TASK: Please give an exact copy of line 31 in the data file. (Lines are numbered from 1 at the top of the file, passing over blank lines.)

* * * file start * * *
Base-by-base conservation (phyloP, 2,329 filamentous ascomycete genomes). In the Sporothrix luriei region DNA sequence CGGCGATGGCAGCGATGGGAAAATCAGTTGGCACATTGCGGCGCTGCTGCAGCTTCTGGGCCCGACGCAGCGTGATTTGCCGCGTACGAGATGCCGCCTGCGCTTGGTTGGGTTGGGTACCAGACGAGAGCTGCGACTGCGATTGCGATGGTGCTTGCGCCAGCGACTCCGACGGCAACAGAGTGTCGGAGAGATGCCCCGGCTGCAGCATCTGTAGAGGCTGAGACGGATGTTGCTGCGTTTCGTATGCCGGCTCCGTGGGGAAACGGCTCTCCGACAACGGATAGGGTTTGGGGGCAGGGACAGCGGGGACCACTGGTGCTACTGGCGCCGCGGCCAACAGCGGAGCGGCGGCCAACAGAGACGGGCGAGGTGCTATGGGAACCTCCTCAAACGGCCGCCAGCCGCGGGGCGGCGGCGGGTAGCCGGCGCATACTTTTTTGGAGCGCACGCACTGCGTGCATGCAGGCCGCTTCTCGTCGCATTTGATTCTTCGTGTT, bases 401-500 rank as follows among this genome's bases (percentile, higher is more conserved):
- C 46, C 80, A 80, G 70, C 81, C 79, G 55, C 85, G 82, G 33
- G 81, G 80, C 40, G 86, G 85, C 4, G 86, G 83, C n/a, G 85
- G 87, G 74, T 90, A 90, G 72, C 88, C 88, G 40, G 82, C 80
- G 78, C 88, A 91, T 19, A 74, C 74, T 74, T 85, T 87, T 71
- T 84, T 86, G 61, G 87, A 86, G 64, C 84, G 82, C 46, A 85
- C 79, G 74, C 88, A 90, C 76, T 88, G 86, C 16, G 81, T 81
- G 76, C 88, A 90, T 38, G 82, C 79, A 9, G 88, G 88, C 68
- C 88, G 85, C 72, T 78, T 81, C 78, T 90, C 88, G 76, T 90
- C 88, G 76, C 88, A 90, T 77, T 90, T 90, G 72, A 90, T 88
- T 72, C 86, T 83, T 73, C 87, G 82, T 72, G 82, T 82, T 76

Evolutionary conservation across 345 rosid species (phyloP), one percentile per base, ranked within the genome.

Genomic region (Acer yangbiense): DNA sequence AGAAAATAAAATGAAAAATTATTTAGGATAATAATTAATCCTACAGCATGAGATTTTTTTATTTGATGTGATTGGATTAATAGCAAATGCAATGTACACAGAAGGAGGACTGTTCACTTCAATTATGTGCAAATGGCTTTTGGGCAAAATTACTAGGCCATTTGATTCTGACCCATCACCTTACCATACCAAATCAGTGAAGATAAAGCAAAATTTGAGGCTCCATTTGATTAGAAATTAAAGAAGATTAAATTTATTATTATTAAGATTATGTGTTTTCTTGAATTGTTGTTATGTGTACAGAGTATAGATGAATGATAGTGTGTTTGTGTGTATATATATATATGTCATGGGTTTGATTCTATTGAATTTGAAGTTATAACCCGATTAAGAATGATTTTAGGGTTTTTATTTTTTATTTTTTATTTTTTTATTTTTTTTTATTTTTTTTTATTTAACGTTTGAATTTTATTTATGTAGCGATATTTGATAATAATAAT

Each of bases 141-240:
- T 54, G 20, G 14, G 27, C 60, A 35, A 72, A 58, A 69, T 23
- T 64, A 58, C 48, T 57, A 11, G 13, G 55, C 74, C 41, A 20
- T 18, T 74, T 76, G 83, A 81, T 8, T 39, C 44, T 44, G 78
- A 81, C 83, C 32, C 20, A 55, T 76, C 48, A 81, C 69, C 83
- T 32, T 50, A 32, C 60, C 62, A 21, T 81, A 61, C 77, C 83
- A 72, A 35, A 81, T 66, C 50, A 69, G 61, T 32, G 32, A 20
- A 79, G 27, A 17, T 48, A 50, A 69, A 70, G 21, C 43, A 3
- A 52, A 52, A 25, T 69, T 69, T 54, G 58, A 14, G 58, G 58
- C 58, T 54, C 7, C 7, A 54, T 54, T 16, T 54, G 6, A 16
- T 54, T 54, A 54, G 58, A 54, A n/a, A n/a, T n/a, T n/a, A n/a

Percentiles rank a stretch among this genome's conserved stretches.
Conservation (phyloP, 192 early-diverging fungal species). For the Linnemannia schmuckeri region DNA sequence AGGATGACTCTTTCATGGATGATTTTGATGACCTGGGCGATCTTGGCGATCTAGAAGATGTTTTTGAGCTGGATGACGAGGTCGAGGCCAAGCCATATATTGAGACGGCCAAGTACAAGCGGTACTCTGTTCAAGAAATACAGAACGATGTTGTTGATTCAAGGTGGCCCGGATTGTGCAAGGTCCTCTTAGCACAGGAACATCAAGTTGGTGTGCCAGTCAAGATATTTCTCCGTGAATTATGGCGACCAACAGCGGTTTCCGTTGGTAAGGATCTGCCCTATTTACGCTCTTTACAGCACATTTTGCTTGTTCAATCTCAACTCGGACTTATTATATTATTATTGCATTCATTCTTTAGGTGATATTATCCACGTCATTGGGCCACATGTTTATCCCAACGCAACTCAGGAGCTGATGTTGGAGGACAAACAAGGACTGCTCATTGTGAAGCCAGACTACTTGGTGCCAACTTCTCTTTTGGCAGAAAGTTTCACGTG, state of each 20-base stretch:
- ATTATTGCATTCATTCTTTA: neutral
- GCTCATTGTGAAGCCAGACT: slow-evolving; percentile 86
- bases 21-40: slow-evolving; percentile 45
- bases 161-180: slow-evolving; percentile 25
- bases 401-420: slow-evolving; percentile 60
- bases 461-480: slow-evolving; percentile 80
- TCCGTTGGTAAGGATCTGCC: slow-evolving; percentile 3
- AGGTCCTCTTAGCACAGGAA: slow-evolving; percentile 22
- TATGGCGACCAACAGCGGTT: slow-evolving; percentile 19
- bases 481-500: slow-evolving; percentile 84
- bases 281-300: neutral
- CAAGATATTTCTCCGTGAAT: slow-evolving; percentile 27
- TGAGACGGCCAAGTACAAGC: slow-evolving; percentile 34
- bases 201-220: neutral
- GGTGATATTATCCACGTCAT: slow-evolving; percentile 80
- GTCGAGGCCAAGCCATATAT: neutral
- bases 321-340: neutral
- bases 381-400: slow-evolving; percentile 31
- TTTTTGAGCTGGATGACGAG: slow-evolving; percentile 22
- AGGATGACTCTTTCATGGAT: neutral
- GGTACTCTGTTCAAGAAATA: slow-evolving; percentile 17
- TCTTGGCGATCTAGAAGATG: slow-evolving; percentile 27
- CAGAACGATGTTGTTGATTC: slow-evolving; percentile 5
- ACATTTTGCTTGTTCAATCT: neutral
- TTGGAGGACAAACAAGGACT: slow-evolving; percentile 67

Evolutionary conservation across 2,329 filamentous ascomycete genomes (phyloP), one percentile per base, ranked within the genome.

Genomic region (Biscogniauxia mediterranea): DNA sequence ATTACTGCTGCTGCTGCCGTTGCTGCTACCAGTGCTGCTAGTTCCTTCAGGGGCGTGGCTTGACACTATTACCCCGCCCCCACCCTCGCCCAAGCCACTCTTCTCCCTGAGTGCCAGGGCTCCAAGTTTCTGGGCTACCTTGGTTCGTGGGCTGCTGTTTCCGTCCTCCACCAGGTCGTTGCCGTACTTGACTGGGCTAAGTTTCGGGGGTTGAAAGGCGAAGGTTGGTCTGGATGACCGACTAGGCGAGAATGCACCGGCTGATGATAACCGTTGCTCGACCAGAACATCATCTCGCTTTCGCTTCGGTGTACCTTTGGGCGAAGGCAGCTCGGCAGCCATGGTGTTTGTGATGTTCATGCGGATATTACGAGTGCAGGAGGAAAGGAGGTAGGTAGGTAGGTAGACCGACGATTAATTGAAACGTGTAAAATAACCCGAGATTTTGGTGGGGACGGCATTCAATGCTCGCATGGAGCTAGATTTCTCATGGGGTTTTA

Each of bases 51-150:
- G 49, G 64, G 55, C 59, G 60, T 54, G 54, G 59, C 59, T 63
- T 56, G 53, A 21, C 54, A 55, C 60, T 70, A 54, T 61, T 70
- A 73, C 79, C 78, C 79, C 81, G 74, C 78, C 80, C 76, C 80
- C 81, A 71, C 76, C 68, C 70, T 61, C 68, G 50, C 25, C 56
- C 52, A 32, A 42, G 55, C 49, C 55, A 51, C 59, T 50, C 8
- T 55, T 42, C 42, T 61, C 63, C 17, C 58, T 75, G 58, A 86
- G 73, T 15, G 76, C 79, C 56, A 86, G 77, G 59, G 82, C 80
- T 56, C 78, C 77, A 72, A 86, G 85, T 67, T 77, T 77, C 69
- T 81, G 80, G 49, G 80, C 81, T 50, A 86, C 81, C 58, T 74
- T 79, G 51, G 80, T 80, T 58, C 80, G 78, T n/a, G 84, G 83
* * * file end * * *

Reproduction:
- bases 401-420: slow-evolving; percentile 60